Non Aligned Movement and current challenges

15:17 04.12.2014 • Giuliano Luongo , Director of the “Africa” Research Programme and Coordinator of the Research Group on BRICS at IsAG, Italy

In the framework of the studies of IsAG (Institute of Advanced Studies in geopolitics and Auxiliary Sciences) on neutrality, non-alignment and their evolution, Giuliano Luongo – Director of the “Africa” Research Programme and Coordinator of the Research Group on BRICS at IsAG – interviewed Mr. Kouroush Ahmadi, NAM coordinator at the Mission of Iran to the United Nations.


Giuliano Luongo – How does the NAM see and “interpret” the recent global economic crisis and the current war theatres in different areas of the world? Is it still possible to maintain a non-aligned or neutral (be it armed neutrality or not) position?

Kouroush Ahmadi – As to the NAM position on the recent global and economic crisis as well as its position on the current war theatres, we recommend that you take a look at the latest NAM document issued by the NAM Ministerial Meeting held in 29 May 2014 in Algiers. For this purpose, the NAM Final Document could be accessed at under title: 17th NAM Ministerial Conference.

As to whether or not it is still possible to maintain a non-aligned or neutral (be it armed neutrality or not) position, the NAM believes yes, it is. Indeed, it is rather less difficult to maintain a non-aligned, non-committal position today, than under the bipolar global system during the Cold War. The big powers, today, are not as over-encompassing as they used to be during the Cold War. The share of the big powers of the global GDP is much less today compared to what it used to be during the Cold War. Emerging economies and many other developing countries are asserting themselves now much more strongly than they used to in the past. Moreover, the NAM is nowadays the negotiating arm of developing countries when it comes to non-trade, non-commercial issues, (as these issues are being taken care of by the G7 and China.) In other sense, NAM tries to coordinate the position of NAM member states on a range of issues like UN reform, disarmament, human rights, General Assembly revitalization, peace keeping, legal issues and … In turn, NAM negotiates with the representatives of the North at the UN and elsewhere and try to reach an understanding with them, enhancing the interest of its constituency.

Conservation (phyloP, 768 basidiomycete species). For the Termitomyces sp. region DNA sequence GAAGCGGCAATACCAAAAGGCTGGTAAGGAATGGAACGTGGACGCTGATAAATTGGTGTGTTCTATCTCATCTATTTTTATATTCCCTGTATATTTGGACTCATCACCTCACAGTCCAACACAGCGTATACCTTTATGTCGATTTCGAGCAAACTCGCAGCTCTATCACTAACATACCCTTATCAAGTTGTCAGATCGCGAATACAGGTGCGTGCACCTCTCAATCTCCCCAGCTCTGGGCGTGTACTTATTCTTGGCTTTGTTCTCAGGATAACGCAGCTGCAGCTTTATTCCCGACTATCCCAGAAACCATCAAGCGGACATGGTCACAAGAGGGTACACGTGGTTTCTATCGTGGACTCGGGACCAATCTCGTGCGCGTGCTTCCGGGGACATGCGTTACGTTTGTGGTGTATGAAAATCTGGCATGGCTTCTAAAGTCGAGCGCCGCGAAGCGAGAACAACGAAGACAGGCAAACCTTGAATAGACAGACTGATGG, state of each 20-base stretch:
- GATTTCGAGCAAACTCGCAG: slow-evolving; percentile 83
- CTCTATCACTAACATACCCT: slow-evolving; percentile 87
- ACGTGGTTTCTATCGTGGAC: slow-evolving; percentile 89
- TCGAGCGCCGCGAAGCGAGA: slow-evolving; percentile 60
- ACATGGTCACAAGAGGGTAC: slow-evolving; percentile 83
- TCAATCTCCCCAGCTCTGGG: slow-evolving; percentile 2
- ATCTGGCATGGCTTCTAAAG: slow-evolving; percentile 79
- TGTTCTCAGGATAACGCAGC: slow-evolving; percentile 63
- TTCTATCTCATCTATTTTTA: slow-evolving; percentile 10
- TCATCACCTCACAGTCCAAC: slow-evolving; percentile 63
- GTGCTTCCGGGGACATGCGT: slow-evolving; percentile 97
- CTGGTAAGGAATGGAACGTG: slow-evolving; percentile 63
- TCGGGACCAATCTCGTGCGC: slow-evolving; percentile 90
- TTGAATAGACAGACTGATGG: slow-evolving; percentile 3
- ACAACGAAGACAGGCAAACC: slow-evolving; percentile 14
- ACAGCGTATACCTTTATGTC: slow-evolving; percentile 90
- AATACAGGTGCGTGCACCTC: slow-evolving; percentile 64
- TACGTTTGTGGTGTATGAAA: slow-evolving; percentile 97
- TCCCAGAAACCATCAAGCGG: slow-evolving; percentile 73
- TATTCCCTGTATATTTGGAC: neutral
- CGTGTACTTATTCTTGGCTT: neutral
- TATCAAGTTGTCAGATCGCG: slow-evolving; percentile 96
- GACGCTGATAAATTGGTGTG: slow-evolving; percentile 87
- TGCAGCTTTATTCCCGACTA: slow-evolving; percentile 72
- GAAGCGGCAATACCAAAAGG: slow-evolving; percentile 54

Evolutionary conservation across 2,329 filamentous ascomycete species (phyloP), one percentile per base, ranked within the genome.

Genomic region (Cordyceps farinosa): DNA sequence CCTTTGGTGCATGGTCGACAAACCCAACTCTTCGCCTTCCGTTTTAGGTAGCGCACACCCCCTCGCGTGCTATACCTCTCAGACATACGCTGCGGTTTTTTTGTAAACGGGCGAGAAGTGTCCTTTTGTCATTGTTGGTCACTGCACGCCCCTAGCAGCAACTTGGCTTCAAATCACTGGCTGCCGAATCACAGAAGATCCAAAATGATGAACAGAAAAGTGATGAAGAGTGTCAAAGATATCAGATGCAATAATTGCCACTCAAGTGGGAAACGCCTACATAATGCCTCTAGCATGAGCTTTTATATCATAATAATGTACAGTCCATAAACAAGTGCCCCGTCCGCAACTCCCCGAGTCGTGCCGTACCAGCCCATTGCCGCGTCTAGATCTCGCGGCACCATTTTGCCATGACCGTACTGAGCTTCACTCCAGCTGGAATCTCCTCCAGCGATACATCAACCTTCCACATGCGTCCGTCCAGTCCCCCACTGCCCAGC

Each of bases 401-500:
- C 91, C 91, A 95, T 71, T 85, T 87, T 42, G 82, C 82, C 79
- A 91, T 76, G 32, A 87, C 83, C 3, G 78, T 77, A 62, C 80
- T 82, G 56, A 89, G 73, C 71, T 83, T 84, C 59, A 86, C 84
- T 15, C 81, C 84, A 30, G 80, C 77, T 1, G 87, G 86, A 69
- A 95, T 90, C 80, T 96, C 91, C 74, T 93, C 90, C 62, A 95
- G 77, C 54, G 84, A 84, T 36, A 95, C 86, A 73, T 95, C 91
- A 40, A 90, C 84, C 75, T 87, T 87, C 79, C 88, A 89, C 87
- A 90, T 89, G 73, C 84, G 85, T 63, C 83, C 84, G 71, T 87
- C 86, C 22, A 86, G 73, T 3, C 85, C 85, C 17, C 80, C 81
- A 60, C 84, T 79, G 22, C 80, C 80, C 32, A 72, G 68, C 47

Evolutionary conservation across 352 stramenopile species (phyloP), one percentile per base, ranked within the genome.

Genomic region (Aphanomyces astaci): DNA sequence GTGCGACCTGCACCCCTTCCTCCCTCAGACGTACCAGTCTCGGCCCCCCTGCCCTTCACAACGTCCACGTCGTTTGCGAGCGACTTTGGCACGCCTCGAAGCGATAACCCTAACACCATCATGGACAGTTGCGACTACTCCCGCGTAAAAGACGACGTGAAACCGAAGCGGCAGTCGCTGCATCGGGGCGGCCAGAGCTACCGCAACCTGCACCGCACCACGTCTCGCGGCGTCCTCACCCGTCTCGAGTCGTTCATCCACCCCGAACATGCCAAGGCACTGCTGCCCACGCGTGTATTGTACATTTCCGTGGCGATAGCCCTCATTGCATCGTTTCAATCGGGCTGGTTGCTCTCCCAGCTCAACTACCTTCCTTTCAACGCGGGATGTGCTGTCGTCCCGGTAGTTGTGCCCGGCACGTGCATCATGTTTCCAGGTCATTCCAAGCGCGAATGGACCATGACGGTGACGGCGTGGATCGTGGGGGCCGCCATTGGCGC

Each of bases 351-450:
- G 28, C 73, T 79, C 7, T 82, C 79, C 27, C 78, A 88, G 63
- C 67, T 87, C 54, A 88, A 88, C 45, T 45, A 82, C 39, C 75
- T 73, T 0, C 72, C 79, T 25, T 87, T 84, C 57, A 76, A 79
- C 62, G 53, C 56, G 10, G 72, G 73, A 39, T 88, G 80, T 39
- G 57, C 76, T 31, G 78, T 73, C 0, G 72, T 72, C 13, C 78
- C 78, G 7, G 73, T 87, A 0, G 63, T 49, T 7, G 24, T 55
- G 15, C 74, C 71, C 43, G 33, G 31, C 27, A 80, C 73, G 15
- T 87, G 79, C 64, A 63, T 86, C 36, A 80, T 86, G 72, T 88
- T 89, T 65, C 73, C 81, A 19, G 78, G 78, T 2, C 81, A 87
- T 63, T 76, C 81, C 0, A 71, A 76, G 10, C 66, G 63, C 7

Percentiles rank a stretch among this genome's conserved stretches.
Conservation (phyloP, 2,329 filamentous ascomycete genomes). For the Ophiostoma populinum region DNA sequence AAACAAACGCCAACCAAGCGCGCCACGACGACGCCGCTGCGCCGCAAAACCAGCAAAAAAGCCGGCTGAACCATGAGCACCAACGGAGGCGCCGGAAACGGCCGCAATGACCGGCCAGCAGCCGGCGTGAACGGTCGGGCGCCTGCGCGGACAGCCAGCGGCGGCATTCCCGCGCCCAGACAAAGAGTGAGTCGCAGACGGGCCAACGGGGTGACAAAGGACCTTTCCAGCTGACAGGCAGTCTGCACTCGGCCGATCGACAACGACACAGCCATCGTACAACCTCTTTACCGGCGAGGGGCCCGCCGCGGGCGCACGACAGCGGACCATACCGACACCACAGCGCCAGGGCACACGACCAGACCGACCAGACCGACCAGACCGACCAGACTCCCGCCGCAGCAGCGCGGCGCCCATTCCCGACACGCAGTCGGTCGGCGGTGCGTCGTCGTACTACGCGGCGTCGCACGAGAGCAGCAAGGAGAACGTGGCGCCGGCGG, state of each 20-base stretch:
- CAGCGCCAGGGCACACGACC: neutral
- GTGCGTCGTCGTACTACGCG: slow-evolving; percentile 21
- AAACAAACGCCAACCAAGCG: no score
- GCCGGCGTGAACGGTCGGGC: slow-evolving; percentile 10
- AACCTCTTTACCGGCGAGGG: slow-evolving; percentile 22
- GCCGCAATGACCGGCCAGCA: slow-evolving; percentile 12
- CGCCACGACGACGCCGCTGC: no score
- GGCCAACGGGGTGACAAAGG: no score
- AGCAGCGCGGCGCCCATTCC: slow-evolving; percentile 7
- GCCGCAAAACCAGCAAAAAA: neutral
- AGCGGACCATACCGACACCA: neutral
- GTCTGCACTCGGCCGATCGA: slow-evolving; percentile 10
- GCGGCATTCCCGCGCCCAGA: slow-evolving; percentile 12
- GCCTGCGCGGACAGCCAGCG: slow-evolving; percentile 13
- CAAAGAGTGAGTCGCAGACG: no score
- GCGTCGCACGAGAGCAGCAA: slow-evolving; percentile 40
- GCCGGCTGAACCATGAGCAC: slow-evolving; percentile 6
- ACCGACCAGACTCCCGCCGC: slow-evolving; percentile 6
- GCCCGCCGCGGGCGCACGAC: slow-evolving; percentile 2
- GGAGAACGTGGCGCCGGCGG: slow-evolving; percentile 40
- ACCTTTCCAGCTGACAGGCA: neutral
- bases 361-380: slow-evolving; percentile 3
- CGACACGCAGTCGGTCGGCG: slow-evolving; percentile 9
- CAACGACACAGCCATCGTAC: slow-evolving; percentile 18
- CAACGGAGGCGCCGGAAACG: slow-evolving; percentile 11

GL – In your opinion, seeing the current ongoing armed conflicts, do the international military organizations (as NATO) still make sense “as they are”, especially thinking about the current phase of geopolitical transition from a US-led unipolar system to a multipolar one?

K. Ahmadi – NAM doesn’t have any general view on the NATO. In the case of armed conflicts and for the NAM views on the role of the NATO, the above document could be consulted. It is understood that NAM members are committed not to align themselves with the NATO’s activities in the sense of providing it with facilities on their territories.


GL – Which mediator role can be played NAM? Seeing how recent events did develop, a stronger institutionalization of the Movement could be desirable or not?

K. Ahmadi – NAM has not defined any mediating role for itself and has not so far assumed such a role. NAM was created and continued its activities as a movement rather than an organization. It doesn’t have an establishing document and organs, and its forefathers were of the view that it’d rather be and stay a movement than a bureaucratic organization. Nonetheless, there has been dissenting views on this point during the past decades, and still there are views recommending stronger institutionalization.


GL – How does the Movement see the rise of the new regional international organizations like the Eurasian Union or the other experiences developing themselves in Latin America?

K. Ahmadi – Routinely, NAM has welcomes the establishment and activities of regional organizations and arrangements, as they enhance cooperation and coordination among states at a more practical and business-like level and can promote dialogue and understanding in regions, mostly in the grip of so-far intractable issues.


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